Presentation on theme: "Managing Vicarious Trauma in Behavioral Health"— Presentation transcript:
1Managing Vicarious Trauma in Behavioral Health Artwork courtesy of the International Child Art Foundation (www.icaf.org)1
2ObjectivesIdentify burnout/stress, compassion fatigue and vicarious trauma and how they differThe impact on providers of behavioral health services,How to identify it in yourself andWhat to do
3Managing Vicarious Trauma in Behavioral Health Working with addicts is a high-intensity profession.Staff may empathize with victims; feelings of helplessness, anger, and fear are common.Staff who are parents, or who have histories of childhood trauma, might be at particular risk for experiencing such reactions.33
4Impact of Working in a High Intensity Profession Burnout:Physical or emotional exhaustion, especially as a result of long-term stress.Compassion Fatigue:A state of tension and preoccupation with individual or cumulative trauma of clients.Vicarious Trauma:The transformation or change in a helper’s inner experience as a result of responsibility for an empathic engagement with traumatized clients.
5Vicarious Trauma Compassion Fatigue Burnout can impact people in the following ways: Coping mechanisms become overwhelmed;The effectiveness as a caregiver is reduced;Feeling helpless;Detachment from co-workers not involved in the work;Detachment from family and friends;Shortened tenure as service provider.
6Vicarious trauma/Compassion Fatigue/Burnout can negatively affect your work, your colleagues, the overall functioning of the organization, and the quality of assistance being provided to those you are working to help.They influence the way you act and interact with people you love. This affects your family and friends.
7Vicarious Trauma Compassion Fatigue Burnout These terms are often used interchangeably. Also, these conditions often look the same. But, they mean different things. And, because they mean different things, they can be treated differently. And, finally, they all look a bit like PTSD.
8Symptoms of PTSD Feelings of fear, hopelessness, anger, rage, horror Sleep disturbancesChanges in memoryDifficulty concentratingDifficulty maintaining boundaries
9Burnout DefinitionBurnout is a state of emotional, mental, and physical exhaustion caused by excessive and prolonged stress. It occurs when you feel overwhelmed and unable to meet constant demands. As the stress continues, you begin to lose the interest or motivation that led you to take on a certain role in the first placeBurnout can happen with any job.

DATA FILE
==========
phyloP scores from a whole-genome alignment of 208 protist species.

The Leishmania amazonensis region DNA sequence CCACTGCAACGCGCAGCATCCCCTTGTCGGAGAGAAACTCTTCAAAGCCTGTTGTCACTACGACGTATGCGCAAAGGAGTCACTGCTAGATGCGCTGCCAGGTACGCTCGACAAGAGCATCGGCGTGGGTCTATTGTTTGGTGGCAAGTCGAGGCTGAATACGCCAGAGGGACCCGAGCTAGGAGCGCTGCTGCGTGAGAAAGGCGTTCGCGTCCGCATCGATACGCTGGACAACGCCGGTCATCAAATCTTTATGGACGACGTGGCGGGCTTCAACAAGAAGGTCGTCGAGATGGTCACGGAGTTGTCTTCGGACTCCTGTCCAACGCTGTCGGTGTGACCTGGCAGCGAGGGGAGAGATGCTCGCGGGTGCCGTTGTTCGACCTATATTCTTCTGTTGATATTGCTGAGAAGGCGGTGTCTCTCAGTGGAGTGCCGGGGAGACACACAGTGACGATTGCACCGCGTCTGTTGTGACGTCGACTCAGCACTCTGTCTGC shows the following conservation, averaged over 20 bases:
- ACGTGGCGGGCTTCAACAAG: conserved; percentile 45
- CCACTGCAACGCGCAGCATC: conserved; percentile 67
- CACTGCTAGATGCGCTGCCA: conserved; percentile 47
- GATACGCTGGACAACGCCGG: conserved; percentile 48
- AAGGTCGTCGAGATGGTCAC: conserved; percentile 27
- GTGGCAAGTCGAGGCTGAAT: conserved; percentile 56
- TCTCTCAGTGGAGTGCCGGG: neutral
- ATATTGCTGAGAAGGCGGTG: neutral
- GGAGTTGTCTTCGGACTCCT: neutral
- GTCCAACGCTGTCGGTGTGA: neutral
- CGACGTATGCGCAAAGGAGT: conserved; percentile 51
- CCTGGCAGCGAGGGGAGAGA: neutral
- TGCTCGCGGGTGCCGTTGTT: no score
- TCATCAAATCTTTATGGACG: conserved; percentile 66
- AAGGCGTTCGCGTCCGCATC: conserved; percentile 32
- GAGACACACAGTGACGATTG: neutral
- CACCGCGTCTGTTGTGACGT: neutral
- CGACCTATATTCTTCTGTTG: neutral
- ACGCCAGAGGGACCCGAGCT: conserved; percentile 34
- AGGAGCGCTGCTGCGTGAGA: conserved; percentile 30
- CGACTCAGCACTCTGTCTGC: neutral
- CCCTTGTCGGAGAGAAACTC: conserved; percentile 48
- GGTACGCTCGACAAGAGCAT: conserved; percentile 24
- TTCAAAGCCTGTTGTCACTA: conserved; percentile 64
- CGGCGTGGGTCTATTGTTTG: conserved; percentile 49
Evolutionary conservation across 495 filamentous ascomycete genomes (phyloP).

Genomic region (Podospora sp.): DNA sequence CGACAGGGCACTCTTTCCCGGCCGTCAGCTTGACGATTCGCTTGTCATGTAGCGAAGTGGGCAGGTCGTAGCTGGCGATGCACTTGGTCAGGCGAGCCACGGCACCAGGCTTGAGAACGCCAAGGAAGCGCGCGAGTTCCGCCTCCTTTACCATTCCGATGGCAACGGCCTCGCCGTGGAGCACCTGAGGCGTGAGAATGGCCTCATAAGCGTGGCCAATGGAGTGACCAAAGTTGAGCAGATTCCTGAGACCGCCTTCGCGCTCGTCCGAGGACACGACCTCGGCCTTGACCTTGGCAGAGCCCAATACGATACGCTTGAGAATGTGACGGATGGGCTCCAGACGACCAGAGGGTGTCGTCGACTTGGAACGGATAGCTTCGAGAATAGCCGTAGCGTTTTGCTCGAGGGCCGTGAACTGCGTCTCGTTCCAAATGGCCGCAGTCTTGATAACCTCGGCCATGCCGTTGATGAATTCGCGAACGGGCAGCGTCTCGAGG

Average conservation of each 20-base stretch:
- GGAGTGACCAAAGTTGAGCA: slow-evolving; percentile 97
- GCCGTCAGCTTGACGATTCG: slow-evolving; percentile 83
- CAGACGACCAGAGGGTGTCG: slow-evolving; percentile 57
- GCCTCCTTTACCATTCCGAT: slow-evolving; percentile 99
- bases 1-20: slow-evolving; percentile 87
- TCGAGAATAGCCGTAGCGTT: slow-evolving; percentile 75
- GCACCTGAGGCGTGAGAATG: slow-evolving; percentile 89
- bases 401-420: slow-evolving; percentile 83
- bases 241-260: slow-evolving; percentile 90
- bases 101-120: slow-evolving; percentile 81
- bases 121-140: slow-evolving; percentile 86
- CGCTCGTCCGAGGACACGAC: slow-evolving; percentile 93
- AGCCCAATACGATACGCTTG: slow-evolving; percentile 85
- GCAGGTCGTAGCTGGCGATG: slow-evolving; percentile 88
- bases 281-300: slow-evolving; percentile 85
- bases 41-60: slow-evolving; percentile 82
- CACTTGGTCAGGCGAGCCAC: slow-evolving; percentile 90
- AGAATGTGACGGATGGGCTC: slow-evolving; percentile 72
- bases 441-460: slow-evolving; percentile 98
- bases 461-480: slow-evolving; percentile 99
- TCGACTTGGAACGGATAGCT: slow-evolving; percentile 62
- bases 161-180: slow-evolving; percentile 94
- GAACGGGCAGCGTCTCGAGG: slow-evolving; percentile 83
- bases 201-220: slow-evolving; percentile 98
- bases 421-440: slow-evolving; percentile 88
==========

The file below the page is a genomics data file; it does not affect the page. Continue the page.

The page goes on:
10Define Compassion Fatigue A feeling of deep sympathy and sorrow for another who is stricken by suffering or misfortune, accompanied by a strong desire to alleviate the pain or remove its causeIs a problem for counselors, and can limit their effectiveness.
11Before Vicarious Trauma Comes Secondary Trauma – ‘the stress resulting from helping or wanting to help a traumatized or suffering person.’ This can occur with any professionals working with victims of trauma. This means lawyers, judges, court staff or interpreters.
12Vicarious TraumaVicarious trauma-The "cumulative transformative effect of working with survivors of traumatic life eventsis a natural reaction resulting from exposure to experiences and feelings of a traumatic event experienced by another person. THIS IS MUCH MORE SERIOUS THAN BURNOUT OR COMPASSION FATIGUE.Not direct trauma;Caused by second hand exposure;Accrual of exposure to other people’s trauma
13What are the results of Vicarious Trauma? It contributes to feeling burdened, overwhelmed, and hopeless in the face of need and suffering.It leads people to extend themselves beyond what is reasonable for their own well-being.It can bring changes in spirituality which can, in turn, deeply impact the way a people see the world and their deepest sense of meaning and hope.
14What is Vicarious Trauma? A gradual process that may unfold over timeCumulative effect of contact with survivors of violence or disaster or other traumaHappens because a person cares (empathizes with people who are hurting )An individual feels committed or responsible to help and at times, cannot help.